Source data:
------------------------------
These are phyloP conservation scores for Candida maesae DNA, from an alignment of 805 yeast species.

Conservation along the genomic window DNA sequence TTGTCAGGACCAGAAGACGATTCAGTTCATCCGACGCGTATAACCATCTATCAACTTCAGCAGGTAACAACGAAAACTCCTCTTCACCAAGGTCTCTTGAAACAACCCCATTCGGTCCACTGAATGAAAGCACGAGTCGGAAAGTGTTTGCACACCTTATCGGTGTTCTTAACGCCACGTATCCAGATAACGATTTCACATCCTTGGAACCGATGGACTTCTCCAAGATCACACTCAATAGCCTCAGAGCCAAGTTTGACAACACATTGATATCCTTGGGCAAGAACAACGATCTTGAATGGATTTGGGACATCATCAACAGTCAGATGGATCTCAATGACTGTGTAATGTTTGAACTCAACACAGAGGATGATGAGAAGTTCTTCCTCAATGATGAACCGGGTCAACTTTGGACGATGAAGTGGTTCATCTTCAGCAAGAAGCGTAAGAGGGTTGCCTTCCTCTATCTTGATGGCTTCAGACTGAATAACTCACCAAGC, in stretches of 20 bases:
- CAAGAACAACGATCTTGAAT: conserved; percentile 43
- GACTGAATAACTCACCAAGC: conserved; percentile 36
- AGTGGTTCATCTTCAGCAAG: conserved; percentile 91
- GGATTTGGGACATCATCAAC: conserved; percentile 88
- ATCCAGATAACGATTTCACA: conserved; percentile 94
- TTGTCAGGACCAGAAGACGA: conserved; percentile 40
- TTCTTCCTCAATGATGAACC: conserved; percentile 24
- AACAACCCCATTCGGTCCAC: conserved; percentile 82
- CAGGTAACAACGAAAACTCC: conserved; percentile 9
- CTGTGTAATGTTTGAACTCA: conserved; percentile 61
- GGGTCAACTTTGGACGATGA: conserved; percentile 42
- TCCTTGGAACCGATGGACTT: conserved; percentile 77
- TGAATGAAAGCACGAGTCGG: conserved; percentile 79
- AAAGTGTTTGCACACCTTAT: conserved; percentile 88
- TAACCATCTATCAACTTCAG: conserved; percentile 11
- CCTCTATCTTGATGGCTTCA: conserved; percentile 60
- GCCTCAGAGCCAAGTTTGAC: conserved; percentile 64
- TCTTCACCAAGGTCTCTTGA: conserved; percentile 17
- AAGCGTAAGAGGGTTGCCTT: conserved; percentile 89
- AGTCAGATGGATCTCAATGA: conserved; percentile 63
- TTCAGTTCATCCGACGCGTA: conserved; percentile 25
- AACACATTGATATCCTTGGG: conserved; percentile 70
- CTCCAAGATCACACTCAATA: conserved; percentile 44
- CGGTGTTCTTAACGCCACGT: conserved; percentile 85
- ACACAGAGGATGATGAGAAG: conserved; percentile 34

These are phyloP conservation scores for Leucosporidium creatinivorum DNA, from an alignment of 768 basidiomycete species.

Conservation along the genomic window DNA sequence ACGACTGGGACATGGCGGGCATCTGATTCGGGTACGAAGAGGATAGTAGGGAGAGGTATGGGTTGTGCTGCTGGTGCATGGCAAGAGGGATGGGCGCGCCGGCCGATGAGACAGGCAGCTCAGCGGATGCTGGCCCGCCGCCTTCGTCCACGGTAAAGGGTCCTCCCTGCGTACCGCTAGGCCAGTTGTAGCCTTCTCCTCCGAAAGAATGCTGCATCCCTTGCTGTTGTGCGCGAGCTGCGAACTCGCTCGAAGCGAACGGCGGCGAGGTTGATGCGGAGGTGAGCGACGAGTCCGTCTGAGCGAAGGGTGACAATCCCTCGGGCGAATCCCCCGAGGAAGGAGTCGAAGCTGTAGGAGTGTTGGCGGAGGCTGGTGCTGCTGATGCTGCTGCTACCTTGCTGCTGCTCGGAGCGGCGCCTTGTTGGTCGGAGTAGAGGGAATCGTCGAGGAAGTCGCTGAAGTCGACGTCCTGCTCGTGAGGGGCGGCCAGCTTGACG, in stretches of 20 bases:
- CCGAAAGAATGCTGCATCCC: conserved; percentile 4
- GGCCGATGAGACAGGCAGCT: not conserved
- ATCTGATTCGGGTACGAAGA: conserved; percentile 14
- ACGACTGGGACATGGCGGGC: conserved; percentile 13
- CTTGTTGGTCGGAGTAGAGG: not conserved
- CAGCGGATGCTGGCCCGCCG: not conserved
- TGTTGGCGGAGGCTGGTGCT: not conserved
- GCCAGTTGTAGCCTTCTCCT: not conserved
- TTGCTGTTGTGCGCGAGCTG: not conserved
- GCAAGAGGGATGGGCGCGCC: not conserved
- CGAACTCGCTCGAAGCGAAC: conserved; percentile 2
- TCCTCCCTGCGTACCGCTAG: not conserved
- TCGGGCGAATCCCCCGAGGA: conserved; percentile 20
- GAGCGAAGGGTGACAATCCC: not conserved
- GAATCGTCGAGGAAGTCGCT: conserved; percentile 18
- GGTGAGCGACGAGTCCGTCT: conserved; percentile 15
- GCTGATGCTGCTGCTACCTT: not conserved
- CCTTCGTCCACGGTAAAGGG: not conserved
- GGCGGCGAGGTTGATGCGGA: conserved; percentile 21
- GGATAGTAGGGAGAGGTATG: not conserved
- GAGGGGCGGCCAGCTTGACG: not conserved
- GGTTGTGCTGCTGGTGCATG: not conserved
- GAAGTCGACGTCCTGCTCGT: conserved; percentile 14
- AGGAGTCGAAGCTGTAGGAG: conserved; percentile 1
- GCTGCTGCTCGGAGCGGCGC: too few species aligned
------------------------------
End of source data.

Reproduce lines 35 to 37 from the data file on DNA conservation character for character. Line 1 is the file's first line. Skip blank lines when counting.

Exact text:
- CAGCGGATGCTGGCCCGCCG: not conserved
- TGTTGGCGGAGGCTGGTGCT: not conserved
- GCCAGTTGTAGCCTTCTCCT: not conserved